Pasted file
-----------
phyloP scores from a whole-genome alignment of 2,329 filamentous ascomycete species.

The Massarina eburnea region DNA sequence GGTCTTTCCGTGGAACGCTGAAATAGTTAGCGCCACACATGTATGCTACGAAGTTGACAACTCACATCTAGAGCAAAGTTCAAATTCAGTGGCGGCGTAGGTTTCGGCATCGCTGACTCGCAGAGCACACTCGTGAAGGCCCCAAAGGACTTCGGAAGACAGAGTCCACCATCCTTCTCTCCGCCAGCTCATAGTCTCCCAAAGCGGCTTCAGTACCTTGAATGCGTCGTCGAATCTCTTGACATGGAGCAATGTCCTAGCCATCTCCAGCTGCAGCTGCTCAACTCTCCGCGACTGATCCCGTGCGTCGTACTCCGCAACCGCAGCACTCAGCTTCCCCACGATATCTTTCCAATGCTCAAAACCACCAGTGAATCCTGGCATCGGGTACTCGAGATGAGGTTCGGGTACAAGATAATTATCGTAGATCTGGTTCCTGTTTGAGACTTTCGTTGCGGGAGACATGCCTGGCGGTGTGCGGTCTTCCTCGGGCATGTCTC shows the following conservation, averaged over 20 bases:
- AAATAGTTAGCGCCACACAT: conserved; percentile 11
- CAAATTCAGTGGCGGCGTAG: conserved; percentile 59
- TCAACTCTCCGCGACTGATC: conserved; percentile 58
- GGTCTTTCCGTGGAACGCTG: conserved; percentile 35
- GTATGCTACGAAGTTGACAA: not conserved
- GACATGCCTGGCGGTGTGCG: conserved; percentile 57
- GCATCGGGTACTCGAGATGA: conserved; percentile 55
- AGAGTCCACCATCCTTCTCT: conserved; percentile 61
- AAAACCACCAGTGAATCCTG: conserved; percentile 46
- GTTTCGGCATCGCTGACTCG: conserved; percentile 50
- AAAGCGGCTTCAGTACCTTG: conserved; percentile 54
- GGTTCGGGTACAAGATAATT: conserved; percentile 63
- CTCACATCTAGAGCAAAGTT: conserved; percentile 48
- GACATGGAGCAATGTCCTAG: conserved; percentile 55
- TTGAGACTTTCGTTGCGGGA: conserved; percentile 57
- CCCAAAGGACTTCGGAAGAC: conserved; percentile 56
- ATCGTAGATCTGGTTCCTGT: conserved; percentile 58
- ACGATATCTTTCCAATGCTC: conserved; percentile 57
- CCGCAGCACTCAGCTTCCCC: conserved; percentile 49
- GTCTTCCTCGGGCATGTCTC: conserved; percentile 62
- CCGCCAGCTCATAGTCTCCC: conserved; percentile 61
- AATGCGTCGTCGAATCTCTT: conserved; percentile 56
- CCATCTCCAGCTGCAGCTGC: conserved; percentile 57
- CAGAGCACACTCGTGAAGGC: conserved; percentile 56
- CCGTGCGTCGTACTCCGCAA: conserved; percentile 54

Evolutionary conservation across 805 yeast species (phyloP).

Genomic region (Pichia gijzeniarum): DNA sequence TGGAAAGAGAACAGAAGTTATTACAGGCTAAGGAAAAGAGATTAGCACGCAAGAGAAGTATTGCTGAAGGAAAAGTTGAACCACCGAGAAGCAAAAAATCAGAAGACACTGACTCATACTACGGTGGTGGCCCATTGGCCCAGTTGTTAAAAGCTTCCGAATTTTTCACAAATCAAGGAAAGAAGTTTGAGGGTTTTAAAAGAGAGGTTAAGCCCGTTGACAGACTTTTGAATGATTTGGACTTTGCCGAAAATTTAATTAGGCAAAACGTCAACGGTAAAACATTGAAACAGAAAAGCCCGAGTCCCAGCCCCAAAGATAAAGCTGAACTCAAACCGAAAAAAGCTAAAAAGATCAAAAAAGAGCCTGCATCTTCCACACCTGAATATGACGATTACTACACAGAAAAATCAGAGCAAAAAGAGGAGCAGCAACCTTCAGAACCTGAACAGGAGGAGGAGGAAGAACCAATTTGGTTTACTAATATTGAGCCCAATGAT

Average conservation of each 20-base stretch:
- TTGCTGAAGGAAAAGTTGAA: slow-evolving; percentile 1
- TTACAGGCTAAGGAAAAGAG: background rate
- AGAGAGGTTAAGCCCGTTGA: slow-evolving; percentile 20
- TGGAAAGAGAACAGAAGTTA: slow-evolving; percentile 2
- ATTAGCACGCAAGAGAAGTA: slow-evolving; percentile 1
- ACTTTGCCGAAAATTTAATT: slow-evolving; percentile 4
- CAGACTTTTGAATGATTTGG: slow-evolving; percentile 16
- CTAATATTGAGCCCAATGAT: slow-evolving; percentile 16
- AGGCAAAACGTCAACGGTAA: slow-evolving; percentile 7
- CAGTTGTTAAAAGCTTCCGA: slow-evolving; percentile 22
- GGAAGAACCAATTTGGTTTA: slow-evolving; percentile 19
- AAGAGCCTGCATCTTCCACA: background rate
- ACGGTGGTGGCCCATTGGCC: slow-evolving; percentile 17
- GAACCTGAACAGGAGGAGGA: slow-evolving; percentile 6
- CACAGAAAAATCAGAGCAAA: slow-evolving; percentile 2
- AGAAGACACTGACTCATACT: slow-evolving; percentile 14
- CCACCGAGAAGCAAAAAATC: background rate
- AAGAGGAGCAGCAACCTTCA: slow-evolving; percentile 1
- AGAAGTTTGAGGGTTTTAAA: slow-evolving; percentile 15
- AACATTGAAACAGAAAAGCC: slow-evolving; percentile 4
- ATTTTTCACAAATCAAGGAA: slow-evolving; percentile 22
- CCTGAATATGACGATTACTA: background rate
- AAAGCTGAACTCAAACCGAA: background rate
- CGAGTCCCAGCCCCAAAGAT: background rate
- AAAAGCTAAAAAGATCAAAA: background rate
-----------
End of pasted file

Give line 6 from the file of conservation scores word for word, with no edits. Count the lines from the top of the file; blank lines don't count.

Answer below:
- GGTCTTTCCGTGGAACGCTG: conserved; percentile 35